Iran said an unidentified drone crashed near its border with Azerbaijan on Tuesday.
The drone crashed in a village in Parsabad, Ardebil Province, along Iran's northern border, Deputy Governor Behrouz Nedaei said.
"The drone's identity and cause of its crash in the area are being investigated," he said, reporting no damage, AFP wrote.
According to IRNA, the drone "may belong to Azerbaijan or Armenia given the fighting beyond Iran's northern border".
Earlier this month, northwestern Iranian border regions were, on several occasions, hit by stray mortar shells and rockets exchanged between the armies of Armenia and Azerbaijan.
Those incidents prompted stern warnings from senior Iranian officials, with Defense Minister Brigadier General Amir Hatami pledging stronger measures than warnings if such incidents were repeated.
Iran has called on both sides to cease hostilities and offered to facilitate talks.
The two neighbors have for decades been locked in a dispute over Nagorno-Karabakh, an ethnically Armenian area which broke away from Baku in a 1990s war that cost about 30,000 lives.
Baku has never hidden its desire to win back control and no state has ever recognized the independence that was self-declared by Nagorno-Karabakh.
Heavy fighting erupted on September 27 in one of the most combustible frozen conflicts left over from the collapse of the Soviet Union.
More than two weeks of conflict between the Caucasus rivals has left almost 600 dead, including 73 civilians, according to a tally based on partial tolls from both sides.
Armenian and Azerbaijani forces on Tuesday engaged in new fighting over the disputed region despite pleas from world and regional powers for them to observe a cease-fire agreed last week.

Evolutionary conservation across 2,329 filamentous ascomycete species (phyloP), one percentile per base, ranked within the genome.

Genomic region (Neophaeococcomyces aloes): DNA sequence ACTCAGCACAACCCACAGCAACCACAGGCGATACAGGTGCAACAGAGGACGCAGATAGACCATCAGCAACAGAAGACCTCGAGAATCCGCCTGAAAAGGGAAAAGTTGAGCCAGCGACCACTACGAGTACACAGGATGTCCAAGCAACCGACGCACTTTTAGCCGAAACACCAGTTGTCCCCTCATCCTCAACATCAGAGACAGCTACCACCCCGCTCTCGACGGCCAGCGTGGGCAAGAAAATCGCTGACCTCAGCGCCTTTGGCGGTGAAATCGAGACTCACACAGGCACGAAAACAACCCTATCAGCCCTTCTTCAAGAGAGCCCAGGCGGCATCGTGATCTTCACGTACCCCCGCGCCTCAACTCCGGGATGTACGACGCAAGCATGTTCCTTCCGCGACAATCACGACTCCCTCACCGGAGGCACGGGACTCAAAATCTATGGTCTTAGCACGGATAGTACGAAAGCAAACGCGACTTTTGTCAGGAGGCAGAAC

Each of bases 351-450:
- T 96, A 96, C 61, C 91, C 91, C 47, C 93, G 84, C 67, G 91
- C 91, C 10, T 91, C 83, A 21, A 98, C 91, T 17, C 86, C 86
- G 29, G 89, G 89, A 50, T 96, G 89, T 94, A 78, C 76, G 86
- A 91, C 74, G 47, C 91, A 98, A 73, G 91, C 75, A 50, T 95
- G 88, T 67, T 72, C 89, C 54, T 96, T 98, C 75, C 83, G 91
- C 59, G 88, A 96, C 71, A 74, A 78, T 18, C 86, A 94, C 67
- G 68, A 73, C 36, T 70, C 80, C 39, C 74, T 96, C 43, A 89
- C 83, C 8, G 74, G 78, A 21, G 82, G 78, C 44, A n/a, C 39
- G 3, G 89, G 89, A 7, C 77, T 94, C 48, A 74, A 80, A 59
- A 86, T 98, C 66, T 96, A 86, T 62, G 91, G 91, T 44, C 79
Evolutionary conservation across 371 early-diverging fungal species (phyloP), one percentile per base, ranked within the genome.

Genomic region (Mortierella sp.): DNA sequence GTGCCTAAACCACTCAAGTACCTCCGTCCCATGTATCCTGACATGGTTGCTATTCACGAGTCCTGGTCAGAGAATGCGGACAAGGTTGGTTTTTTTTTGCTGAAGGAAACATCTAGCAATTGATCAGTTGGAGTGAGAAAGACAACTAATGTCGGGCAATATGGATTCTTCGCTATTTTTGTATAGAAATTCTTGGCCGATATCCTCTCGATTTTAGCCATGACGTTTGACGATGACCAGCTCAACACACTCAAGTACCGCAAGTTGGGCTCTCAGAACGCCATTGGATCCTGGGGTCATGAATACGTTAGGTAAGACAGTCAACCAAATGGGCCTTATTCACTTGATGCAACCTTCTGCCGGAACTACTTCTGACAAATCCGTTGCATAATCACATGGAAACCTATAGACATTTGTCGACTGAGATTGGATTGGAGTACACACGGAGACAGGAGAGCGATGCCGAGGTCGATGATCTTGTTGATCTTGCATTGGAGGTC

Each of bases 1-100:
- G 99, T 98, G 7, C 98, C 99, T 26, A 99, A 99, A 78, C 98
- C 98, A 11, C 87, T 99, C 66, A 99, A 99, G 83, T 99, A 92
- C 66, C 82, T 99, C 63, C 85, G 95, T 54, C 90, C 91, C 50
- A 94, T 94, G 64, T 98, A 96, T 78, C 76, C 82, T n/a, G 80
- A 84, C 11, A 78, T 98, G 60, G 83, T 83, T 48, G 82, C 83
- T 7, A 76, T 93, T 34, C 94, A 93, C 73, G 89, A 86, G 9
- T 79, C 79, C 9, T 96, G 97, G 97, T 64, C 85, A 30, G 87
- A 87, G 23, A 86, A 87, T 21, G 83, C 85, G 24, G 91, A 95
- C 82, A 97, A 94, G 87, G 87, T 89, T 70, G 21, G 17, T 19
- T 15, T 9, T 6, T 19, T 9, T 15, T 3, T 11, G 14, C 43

The Nagorno-Karabakh separatist authorities accused Azerbaijan of launching an offensive in the south, north and northeast of the region.
Baku claimed that Armenians had launched strikes on the Azerbaijani districts of Goranboy, Terter and Agdam.
The fighting, which repeats a pattern seen over the last days, has made a mockery of the cease-fire agreed between the Armenian and Azerbaijani foreign ministers in the early hours of Saturday in Moscow after a marathon session of talks.
Russian Foreign Minister Sergei Lavrov on Monday acknowledged that the cease-fire was not holding and urged both sides to immediately begin implementing it.
The European Union and Iran have also called on the parties to properly observe the cease-fire.
But concerns remain over the role of Turkey, which has strongly backed Azerbaijan and stands accused, notably by French President Emmanuel Macron, of dispatching pro-Ankara Syrian militants to assist Baku.
According to the Britain-based Syrian Observatory for Human Rights, 1,450 such militants have gone to Azerbaijan including 250 who traveled in the last week alone.
It said that 119 of them have died, with 78 of them already repatriated to Syria with other bodies still in Azerbaijan.